Stories about: Margaret Sheridan

What’s your lot in life? How you see it may affect your child’s brain

A fieldworker in Canta, Peru administers tablet-based games to a 12-year-old girl, taking a measure of her brain function.
A fieldworker in Peru administers cognitive tests to a 12-year-old girl. While socioeconomic circumstances can vary dramatically, how families perceive and adapt to them may be more critical in brain development.

Studies going back to the 1950s have linked objective socioeconomic factors—like parental income or education—to child health and achievement. Recent studies have extended this research, indicating that parental socioeconomic status (SES) also affects physiologic brain function in children. A new study, while small, is the first to suggest another potent factor: the mother’s self-perceived social status.

Margaret Sheridan, PhD, at Boston Children’s Hospital’s Labs of Cognitive Neuroscience, and colleagues studied 38 children, ages 8 to 12 years. Each child gave a saliva sample to measure levels of the stress hormone cortisol, and 19 also underwent functional MRI of the brain focusing on the hippocampus, a structure responsible for long-term memory formation (required for learning) and for reducing stress responses.

Their mothers, meanwhile, were shown a picture of a ladder and were asked to rank their social status on a scale of 1 to 10 as compared with others in the United States.

Read Full Story | Leave a Comment

Your brain on neglect: The evidence

D Sharon Pruitt/Flickr

If there wasn’t enough reason to be concerned about children suffering psychological and physical neglect—by their family, in foster homes, or from war or weather catastrophes—we now have three good lines of evidence that neglect harms a child’s developing brain.

But there’s also hope that some of this harm can be undone if caught in time.

Impaired IQ

The first evidence comes from cognitive studies done in Romania, where the Bucharest Early Intervention Project (BEIP) has transferred some children reared in its infamous orphanages, selected at random, into quality foster care homes. In 2007, Charles Nelson, PhD, and colleagues documented cognitive impairment in institutionalized children, but also showed improvement when children were placed in good foster homes, especially when they were placed before age 2.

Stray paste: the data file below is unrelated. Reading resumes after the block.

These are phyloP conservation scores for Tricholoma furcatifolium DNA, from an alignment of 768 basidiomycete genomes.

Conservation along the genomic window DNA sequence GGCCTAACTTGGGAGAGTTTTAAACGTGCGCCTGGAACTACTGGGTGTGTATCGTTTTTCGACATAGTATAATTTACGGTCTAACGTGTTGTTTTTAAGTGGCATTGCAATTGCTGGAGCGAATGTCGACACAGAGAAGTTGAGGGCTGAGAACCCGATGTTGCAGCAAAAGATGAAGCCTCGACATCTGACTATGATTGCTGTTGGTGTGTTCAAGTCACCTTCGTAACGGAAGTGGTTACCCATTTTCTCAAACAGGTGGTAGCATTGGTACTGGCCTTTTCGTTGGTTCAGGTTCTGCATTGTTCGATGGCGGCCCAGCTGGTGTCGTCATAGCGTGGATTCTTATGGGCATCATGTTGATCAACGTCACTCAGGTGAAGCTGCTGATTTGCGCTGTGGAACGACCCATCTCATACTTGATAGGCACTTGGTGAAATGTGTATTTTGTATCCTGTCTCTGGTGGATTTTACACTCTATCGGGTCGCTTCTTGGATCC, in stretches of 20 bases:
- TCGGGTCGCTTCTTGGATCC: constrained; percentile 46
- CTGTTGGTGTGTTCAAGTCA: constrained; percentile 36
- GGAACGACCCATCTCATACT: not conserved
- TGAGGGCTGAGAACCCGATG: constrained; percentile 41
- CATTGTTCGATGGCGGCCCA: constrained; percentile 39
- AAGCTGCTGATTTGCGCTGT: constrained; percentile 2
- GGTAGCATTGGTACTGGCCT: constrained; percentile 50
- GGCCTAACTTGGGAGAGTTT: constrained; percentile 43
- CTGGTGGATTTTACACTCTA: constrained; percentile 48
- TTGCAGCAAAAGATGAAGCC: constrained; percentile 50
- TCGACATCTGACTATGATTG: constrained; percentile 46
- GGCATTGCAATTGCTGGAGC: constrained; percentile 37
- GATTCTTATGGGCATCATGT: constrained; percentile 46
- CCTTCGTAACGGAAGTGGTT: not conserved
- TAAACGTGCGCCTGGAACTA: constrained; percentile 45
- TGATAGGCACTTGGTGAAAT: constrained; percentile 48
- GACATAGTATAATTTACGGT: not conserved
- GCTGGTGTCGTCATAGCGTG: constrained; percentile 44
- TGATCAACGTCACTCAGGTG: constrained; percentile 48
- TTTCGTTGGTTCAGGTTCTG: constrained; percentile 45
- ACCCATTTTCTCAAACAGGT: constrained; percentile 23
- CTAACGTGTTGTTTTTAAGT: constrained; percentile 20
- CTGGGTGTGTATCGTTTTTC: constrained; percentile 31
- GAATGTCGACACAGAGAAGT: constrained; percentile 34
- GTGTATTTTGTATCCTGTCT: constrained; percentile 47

Further evidence—brain imaging—comes from a more recent study by Nelson’s colleague Margaret Sheridan, PhD.

Read Full Story | Leave a Comment

Is it really ADHD? Brain activity may provide an objective measure

The right inferior frontal gyrus, part of the prefrontal cortex, lights up on fMRI when children play a game requiring them to resist a natural impulse. This brain area is naturally in flux between ages 5 and 7, Sheridan has found.

Last month, the American Academy of Pediatrics released new guidelines on attention-deficit hyperactivity disorder (ADHD), lowering the minimum age at which physicians should consider drug treatment from 6 years to 4 years.

But here’s the problem. “Current behavioral criteria for ADHD are most effective only after age 8 or 9,” says Margaret Sheridan of the Laboratories of Cognitive Neuroscience at Children’s Hospital Boston. “If you use them at age 3 to 6, then you’re wrong about half the time, and the child will stop meeting the criteria by age 8.”

Little kids, especially boys, are naturally distractible, impulsive and fidgety. Some mature more slowly; some are just the youngest in their class. Many will grow out of their wild but largely age-appropriate behaviors.

But letting true ADHD fester, explaining symptoms away as “kids just being kids,” deprives children of the benefits of behavioral or pharmacologic treatment at a time when their young brains are highly responsive.

Read Full Story | Leave a Comment